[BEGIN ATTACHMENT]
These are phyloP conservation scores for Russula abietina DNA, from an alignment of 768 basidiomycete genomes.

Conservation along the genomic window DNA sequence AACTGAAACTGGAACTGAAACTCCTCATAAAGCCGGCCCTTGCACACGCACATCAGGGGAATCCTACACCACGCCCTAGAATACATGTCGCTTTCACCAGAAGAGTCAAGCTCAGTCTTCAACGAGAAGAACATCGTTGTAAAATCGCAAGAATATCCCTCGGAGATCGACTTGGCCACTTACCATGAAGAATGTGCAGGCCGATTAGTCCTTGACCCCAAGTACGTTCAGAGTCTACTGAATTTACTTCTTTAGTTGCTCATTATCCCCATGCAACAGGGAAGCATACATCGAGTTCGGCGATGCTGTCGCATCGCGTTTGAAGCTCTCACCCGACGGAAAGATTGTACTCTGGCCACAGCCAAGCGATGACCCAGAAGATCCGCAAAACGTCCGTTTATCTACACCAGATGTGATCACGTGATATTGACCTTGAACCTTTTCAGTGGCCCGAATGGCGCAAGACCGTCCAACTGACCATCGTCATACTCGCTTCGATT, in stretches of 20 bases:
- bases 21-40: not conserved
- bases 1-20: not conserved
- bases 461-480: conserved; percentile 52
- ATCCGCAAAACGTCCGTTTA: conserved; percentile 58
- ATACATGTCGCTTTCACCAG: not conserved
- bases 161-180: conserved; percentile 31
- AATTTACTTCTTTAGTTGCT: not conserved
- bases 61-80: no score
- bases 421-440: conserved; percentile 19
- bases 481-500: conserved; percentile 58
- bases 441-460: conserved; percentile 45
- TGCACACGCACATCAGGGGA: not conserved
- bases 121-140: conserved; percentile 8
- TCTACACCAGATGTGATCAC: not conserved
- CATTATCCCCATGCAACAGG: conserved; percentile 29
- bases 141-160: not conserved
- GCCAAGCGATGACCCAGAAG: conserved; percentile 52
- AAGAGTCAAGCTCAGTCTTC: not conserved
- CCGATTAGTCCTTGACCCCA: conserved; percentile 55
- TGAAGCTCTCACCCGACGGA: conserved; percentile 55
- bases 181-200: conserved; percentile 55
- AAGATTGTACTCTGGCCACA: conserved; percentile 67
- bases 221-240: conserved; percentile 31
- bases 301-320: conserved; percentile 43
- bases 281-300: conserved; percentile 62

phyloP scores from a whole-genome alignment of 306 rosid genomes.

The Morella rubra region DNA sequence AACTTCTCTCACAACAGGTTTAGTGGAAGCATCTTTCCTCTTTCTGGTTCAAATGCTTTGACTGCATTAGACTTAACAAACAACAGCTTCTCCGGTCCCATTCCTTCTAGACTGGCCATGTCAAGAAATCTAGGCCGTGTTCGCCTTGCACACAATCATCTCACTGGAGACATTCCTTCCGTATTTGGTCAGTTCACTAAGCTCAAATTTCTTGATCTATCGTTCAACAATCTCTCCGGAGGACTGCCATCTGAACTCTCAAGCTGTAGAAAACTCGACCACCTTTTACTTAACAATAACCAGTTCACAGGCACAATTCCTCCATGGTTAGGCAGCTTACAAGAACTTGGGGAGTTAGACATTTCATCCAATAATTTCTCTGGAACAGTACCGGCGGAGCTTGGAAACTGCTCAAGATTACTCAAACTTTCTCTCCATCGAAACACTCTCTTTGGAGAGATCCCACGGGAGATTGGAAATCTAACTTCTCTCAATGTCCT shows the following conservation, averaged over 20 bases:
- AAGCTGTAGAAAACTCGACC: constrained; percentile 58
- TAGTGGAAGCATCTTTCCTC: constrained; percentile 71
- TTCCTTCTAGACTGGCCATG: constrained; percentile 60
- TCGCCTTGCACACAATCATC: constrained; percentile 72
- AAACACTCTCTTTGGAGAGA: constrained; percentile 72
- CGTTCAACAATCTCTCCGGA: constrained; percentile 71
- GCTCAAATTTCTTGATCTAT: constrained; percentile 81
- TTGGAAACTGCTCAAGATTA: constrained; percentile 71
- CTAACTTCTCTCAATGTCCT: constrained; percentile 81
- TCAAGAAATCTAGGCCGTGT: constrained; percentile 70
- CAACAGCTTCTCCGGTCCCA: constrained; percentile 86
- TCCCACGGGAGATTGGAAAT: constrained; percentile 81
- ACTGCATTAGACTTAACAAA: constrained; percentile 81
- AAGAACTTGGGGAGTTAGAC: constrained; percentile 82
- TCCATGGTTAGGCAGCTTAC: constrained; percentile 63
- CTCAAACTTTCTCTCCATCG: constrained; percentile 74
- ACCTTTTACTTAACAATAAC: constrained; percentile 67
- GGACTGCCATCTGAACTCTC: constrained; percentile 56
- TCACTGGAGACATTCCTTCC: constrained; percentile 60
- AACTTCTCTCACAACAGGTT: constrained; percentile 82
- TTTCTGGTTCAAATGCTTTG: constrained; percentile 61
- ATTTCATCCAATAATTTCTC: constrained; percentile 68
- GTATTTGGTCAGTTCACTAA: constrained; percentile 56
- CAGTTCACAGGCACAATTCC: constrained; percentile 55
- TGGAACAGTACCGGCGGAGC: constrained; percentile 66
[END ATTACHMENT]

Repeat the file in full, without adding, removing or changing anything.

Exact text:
These are phyloP conservation scores for Russula abietina DNA, from an alignment of 768 basidiomycete genomes.

Conservation along the genomic window DNA sequence AACTGAAACTGGAACTGAAACTCCTCATAAAGCCGGCCCTTGCACACGCACATCAGGGGAATCCTACACCACGCCCTAGAATACATGTCGCTTTCACCAGAAGAGTCAAGCTCAGTCTTCAACGAGAAGAACATCGTTGTAAAATCGCAAGAATATCCCTCGGAGATCGACTTGGCCACTTACCATGAAGAATGTGCAGGCCGATTAGTCCTTGACCCCAAGTACGTTCAGAGTCTACTGAATTTACTTCTTTAGTTGCTCATTATCCCCATGCAACAGGGAAGCATACATCGAGTTCGGCGATGCTGTCGCATCGCGTTTGAAGCTCTCACCCGACGGAAAGATTGTACTCTGGCCACAGCCAAGCGATGACCCAGAAGATCCGCAAAACGTCCGTTTATCTACACCAGATGTGATCACGTGATATTGACCTTGAACCTTTTCAGTGGCCCGAATGGCGCAAGACCGTCCAACTGACCATCGTCATACTCGCTTCGATT, in stretches of 20 bases:
- bases 21-40: not conserved
- bases 1-20: not conserved
- bases 461-480: conserved; percentile 52
- ATCCGCAAAACGTCCGTTTA: conserved; percentile 58
- ATACATGTCGCTTTCACCAG: not conserved
- bases 161-180: conserved; percentile 31
- AATTTACTTCTTTAGTTGCT: not conserved
- bases 61-80: no score
- bases 421-440: conserved; percentile 19
- bases 481-500: conserved; percentile 58
- bases 441-460: conserved; percentile 45
- TGCACACGCACATCAGGGGA: not conserved
- bases 121-140: conserved; percentile 8
- TCTACACCAGATGTGATCAC: not conserved
- CATTATCCCCATGCAACAGG: conserved; percentile 29
- bases 141-160: not conserved
- GCCAAGCGATGACCCAGAAG: conserved; percentile 52
- AAGAGTCAAGCTCAGTCTTC: not conserved
- CCGATTAGTCCTTGACCCCA: conserved; percentile 55
- TGAAGCTCTCACCCGACGGA: conserved; percentile 55
- bases 181-200: conserved; percentile 55
- AAGATTGTACTCTGGCCACA: conserved; percentile 67
- bases 221-240: conserved; percentile 31
- bases 301-320: conserved; percentile 43
- bases 281-300: conserved; percentile 62

phyloP scores from a whole-genome alignment of 306 rosid genomes.

The Morella rubra region DNA sequence AACTTCTCTCACAACAGGTTTAGTGGAAGCATCTTTCCTCTTTCTGGTTCAAATGCTTTGACTGCATTAGACTTAACAAACAACAGCTTCTCCGGTCCCATTCCTTCTAGACTGGCCATGTCAAGAAATCTAGGCCGTGTTCGCCTTGCACACAATCATCTCACTGGAGACATTCCTTCCGTATTTGGTCAGTTCACTAAGCTCAAATTTCTTGATCTATCGTTCAACAATCTCTCCGGAGGACTGCCATCTGAACTCTCAAGCTGTAGAAAACTCGACCACCTTTTACTTAACAATAACCAGTTCACAGGCACAATTCCTCCATGGTTAGGCAGCTTACAAGAACTTGGGGAGTTAGACATTTCATCCAATAATTTCTCTGGAACAGTACCGGCGGAGCTTGGAAACTGCTCAAGATTACTCAAACTTTCTCTCCATCGAAACACTCTCTTTGGAGAGATCCCACGGGAGATTGGAAATCTAACTTCTCTCAATGTCCT shows the following conservation, averaged over 20 bases:
- AAGCTGTAGAAAACTCGACC: constrained; percentile 58
- TAGTGGAAGCATCTTTCCTC: constrained; percentile 71
- TTCCTTCTAGACTGGCCATG: constrained; percentile 60
- TCGCCTTGCACACAATCATC: constrained; percentile 72
- AAACACTCTCTTTGGAGAGA: constrained; percentile 72
- CGTTCAACAATCTCTCCGGA: constrained; percentile 71
- GCTCAAATTTCTTGATCTAT: constrained; percentile 81
- TTGGAAACTGCTCAAGATTA: constrained; percentile 71
- CTAACTTCTCTCAATGTCCT: constrained; percentile 81
- TCAAGAAATCTAGGCCGTGT: constrained; percentile 70
- CAACAGCTTCTCCGGTCCCA: constrained; percentile 86
- TCCCACGGGAGATTGGAAAT: constrained; percentile 81
- ACTGCATTAGACTTAACAAA: constrained; percentile 81
- AAGAACTTGGGGAGTTAGAC: constrained; percentile 82
- TCCATGGTTAGGCAGCTTAC: constrained; percentile 63
- CTCAAACTTTCTCTCCATCG: constrained; percentile 74
- ACCTTTTACTTAACAATAAC: constrained; percentile 67
- GGACTGCCATCTGAACTCTC: constrained; percentile 56
- TCACTGGAGACATTCCTTCC: constrained; percentile 60
- AACTTCTCTCACAACAGGTT: constrained; percentile 82
- TTTCTGGTTCAAATGCTTTG: constrained; percentile 61
- ATTTCATCCAATAATTTCTC: constrained; percentile 68
- GTATTTGGTCAGTTCACTAA: constrained; percentile 56
- CAGTTCACAGGCACAATTCC: constrained; percentile 55
- TGGAACAGTACCGGCGGAGC: constrained; percentile 66